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Home > Archive > USS Coucal and USS Tang

USS Coucal and USS Tang

Early March Cover of the Month

By LCDR Glenn Smith, USN Retired (8073)

On March 26 th, 1977, USS COUCAL (ASR-8) and USS TANG SS-563 were the oldest U. S. Navy vessels of their class still in commission. The reason for the port visit to Kahului, Maui was to put a small “break” in a rigorous training schedule. At that point in both ship’s lives, they were both practicing skills that were rapidly becoming obsolete in the Navy. Nonetheless, both ships had skippers who were proud practitioners of their craft. Captains Hubbard and Tortora both felt they had not only the oldest, but best ships of their class.

COUCAL would regularly go out with submarines and act as a “target” ship. The submarine “in training” would track COUCAL and then fire a training torpedo (without a warhead) at her. After the “fish” had made its run at COUCAL, COUCAL would then go pick up the expensive training torpedo. Then both ships would open the range between them and do it all over again.

Safety, of course, was paramount, this being a peacetime evolution. The torpedo had no warhead, and was set for deep running so it would pass well beneath COUCAL’S keel. That said, is was still a bit disconcerting to stand on COUCAL’S bridge and see a torpedo streaking directly at your amidships. Now if that torpedo’s depth control mechanism failed, the “fish” would have gone completely through COUCAL’S thin skin into her engineroon. The result would likely been catastrophic, the engineroom would have flooded almost immediately, and COUCAL would probably gone down like a rock. Fortunately, that never happened. But it was always in the back of everyone’s mind, and engine room duty during these runs was…well, let’s just say it wasn’t sought after.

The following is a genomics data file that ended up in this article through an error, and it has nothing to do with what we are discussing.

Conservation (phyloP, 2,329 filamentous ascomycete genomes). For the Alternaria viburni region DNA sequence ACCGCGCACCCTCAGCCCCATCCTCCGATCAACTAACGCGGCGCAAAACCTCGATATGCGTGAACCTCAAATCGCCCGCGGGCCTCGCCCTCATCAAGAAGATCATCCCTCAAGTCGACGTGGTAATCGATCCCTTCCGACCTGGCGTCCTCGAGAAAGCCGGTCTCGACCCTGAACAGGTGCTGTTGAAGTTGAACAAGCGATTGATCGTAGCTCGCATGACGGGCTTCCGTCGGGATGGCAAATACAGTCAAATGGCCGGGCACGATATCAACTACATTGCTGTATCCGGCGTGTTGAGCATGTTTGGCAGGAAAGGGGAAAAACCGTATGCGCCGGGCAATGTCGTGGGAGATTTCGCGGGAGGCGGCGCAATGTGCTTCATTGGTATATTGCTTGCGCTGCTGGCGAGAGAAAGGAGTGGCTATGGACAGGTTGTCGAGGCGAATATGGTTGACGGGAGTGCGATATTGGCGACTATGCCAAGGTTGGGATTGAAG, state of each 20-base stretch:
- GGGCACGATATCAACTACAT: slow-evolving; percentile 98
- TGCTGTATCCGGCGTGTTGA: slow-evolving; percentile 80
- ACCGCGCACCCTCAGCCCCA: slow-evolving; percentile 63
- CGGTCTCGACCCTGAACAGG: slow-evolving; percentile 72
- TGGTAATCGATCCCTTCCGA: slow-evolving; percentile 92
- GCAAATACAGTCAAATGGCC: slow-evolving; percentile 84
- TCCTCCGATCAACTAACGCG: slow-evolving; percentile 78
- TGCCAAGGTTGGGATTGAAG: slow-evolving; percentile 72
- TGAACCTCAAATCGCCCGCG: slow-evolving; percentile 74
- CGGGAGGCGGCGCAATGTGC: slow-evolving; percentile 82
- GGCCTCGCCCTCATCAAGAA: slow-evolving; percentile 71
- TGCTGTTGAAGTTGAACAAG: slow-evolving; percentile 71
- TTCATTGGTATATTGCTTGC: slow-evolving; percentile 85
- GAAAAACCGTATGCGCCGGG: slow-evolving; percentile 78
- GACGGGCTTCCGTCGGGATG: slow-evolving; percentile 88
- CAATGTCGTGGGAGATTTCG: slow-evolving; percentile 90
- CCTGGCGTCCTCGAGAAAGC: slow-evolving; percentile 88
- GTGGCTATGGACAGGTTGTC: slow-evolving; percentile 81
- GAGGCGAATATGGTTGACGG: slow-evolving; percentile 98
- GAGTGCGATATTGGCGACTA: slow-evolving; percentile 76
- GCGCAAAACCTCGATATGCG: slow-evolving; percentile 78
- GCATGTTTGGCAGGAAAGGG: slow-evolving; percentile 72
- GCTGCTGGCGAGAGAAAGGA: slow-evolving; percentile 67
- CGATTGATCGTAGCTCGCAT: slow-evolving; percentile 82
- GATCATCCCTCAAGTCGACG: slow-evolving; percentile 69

The visit to Kahului was unremarkable except for the fact that the two oldest ships were making their last visit to that beautiful little town. That was the biggest perk of serving in relatively small ships…they got to visit many places that carriers and cruisers could not.

This cover was signed by both captains in the wardroom of Tang.

(Note from Secretary Steve Shay: Glenn adds a very personal touch to this cover; he was there! And while too modest to write about it, the cover design is his. He made only 2 copies. By an amazing coincidence, I found the other copy in my collection after Glenn wrote this month’s story.)

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USS New Mexico BB-40
Cover by
Steve Shay (#L-10821)
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